The Lexington Pubic Library is to be commended for presenting “Characters in a Book”, an invitational exhibition showcasing mosaic, an ancient artistic process that has evolved as an contemporary expressive form in recent years.
What is mosaic? I prefer to put it in the broadest of terms: a surface where small pieces of materials (tesserae) are placed together to create a larger image.
Some people believe that the ancient mosaic process and materials are more ‘correct’ but in fact, really just reflect the level of industrialization at that point in time. Just as other art forms have expanded through technological developments in manufacturing process and materials, so has mosaic.
Ancient hand formed terra cotta cones were replaced with the discovery or stones and minerals in new worlds. Development in the production of glass added to the reflective light quality and color pallet. Advances in the manufacturing of ceramic tile expanded the textures and accessibility of materials. Industrial advancements added to the scope, diversity and application of mosaics and the materials used to construct them.
The history of mosaics often focuses on their utilitarian application. Many of the early masterpieces were floors, paths, and walls. The labor intensity of their production depended on, not only the artist who designed them, but skilled individuals who could execute those designs. The need to train people who could professionally manipulate the materials and execute the designs lead to strong guild and apprentice programs. While the guild and apprentice programs also thrived in other art media, artists in what are often considered ‘mainstream art disciplines’ abandoned the structure of those institutions for schools of modern ideology and/or the uniqueness of the artist vision. Variation in technical styles and approached were embraced in the pursuit of individual expression. In recent decades, we seem to be witnessing that same phenomenon with contemporary mosaic artwork.
There are still mosaics traditionalists who seem to honor the past and cherish the reproduction of fragments of antiquity. There also is the continuing desire to use mosaic to embellish utilitarian pieces or surfaces…and that’s not a bad thing. In fact it adds to the versatility and accessibility of mosaics while at the same time, it seems to be one of the factors that contribute to mosaic not being strongly considered as a mainstream art process. Sadly, like the craft vs. art debate ceramics, fiber, and glass went through in the early 70’s, the discussion is now about mosaic. Equally sad, is that it seems to be a discussion just among mosaic practitioners and not the larger art community. As more gallery visitors have the opportunity view mosaics, the discussion will natural expand. Exhibitions like “Characters in a Book”, are providing an exciting opportunity for the art viewing public to experience high quality examples of the contemporary mosaic work that is being done today.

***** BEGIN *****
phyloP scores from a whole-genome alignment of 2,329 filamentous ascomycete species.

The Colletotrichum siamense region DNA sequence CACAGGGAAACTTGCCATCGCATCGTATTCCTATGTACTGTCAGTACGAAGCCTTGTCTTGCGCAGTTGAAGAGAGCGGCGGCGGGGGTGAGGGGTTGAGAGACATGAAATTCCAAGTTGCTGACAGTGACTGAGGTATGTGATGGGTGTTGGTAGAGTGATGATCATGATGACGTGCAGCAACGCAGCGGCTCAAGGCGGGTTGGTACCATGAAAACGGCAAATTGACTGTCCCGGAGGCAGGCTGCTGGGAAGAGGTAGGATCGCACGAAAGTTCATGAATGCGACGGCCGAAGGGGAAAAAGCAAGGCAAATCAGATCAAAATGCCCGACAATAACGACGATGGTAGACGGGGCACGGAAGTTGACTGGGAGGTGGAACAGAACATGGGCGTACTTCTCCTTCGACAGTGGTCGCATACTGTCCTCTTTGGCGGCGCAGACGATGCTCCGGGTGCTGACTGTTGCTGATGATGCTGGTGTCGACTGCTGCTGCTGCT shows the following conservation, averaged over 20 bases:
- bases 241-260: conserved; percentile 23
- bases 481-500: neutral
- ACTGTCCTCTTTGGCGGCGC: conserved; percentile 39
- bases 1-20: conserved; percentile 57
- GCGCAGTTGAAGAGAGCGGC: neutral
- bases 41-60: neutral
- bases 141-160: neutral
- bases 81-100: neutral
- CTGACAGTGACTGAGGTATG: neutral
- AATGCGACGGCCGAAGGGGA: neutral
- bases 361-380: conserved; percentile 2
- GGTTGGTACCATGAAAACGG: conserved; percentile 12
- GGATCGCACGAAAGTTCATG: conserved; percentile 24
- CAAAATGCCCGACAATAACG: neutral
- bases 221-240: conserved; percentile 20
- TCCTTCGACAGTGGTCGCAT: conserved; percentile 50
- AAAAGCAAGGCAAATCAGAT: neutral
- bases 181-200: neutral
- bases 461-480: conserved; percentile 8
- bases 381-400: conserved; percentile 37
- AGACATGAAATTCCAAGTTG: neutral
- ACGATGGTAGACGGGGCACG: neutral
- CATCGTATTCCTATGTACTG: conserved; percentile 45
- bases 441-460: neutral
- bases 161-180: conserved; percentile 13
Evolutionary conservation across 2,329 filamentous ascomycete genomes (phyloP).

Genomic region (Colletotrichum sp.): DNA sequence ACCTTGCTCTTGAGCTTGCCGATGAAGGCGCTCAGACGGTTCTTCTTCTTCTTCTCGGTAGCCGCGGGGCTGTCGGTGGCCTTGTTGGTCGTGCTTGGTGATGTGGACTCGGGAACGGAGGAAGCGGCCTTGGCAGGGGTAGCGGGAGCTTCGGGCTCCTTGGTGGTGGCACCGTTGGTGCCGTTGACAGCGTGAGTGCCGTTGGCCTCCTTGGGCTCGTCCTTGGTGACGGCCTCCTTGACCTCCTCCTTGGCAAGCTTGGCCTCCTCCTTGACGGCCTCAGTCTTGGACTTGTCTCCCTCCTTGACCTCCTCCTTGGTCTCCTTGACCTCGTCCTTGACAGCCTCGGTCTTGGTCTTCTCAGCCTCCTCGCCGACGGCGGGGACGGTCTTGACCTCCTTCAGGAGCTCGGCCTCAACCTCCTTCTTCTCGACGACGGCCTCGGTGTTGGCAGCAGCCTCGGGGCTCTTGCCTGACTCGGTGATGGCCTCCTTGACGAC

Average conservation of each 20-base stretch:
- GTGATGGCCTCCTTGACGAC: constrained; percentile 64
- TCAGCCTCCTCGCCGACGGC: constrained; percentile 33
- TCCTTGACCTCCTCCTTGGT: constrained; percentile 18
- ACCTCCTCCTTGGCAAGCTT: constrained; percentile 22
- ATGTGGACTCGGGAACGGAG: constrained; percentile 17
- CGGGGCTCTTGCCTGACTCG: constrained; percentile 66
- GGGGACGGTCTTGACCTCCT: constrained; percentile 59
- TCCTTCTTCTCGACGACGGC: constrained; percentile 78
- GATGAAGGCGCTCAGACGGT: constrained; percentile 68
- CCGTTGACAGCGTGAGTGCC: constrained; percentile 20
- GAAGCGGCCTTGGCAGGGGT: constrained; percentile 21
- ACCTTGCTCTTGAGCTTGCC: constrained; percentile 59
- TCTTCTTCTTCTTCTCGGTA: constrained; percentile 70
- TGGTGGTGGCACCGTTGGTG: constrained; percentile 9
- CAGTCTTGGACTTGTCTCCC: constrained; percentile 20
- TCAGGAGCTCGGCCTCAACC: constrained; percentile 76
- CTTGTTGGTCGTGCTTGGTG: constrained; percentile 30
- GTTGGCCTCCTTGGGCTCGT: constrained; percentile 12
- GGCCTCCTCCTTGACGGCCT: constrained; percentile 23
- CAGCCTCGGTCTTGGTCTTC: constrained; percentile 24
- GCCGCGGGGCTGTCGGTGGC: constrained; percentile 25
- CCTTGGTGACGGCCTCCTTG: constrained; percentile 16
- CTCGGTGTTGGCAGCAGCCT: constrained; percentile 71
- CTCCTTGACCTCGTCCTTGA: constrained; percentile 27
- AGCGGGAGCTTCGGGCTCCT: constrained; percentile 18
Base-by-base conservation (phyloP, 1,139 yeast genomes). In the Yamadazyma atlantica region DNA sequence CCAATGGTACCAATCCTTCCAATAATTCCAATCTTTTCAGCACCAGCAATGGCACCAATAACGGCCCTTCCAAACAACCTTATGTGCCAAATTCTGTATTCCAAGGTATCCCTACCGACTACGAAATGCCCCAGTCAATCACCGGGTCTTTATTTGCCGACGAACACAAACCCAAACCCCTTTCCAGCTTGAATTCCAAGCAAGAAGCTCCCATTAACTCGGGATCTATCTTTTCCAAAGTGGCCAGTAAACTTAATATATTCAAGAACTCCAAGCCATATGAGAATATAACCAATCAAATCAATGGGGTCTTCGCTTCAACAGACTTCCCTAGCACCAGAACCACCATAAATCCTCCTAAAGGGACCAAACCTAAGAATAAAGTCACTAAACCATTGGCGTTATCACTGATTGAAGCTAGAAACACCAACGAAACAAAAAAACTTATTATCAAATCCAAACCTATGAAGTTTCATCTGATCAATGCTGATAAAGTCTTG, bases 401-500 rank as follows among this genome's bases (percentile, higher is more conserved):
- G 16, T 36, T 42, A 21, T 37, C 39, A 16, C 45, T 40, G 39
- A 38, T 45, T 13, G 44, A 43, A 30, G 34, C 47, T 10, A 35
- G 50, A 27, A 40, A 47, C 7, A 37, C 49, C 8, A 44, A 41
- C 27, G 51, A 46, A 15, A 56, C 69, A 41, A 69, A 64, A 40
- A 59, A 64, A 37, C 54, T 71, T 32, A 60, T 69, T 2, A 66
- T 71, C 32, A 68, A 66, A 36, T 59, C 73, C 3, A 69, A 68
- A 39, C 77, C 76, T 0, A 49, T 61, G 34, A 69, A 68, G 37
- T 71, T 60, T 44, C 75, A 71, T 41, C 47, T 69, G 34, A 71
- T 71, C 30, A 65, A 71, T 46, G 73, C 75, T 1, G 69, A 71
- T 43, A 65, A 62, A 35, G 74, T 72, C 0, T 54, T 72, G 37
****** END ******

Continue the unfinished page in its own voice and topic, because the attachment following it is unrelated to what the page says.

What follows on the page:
When selecting pieces for an exhibit, in addition to innovation, I’ll always look at the selection and use of materials, craftsmanship (appropriate for the materials selected) and content. Content, craftsmanship, and materials; the combination of these are important in any work of art…including mosaic.
But a process or a material doesn’t an artwork make. There is also the intention of the maker. If someone sets out to make a decorative mirror frame using the elements of design and color, combined with superior execution, is this art or fine craft? Does it matter? However, if a person sets out to explore a visual language using mosaic as a means to convey movement and the selects contrasting tesserae exemplifies a personalized mark making systems; then I believe it is a work of art.
I know this isn’t important to everyone working in or looking at mosaic. No, many are involved with mosaic and the creative process for other reasons…their intentions are as varied as the ‘function’ of their piece and their selection of tesserae.
The entries for this exhibition provided a rich array of styles, sensibilities, materials and concepts to choose from. I hope that the viewing public will enjoy their visual experience as much as I did in making my selections. I’d like to thank the Lexington Public Library and Gallery Director, April Torbush for inviting me to Curate the “Characters in a Book” Contemporary Mosaic Exhibition.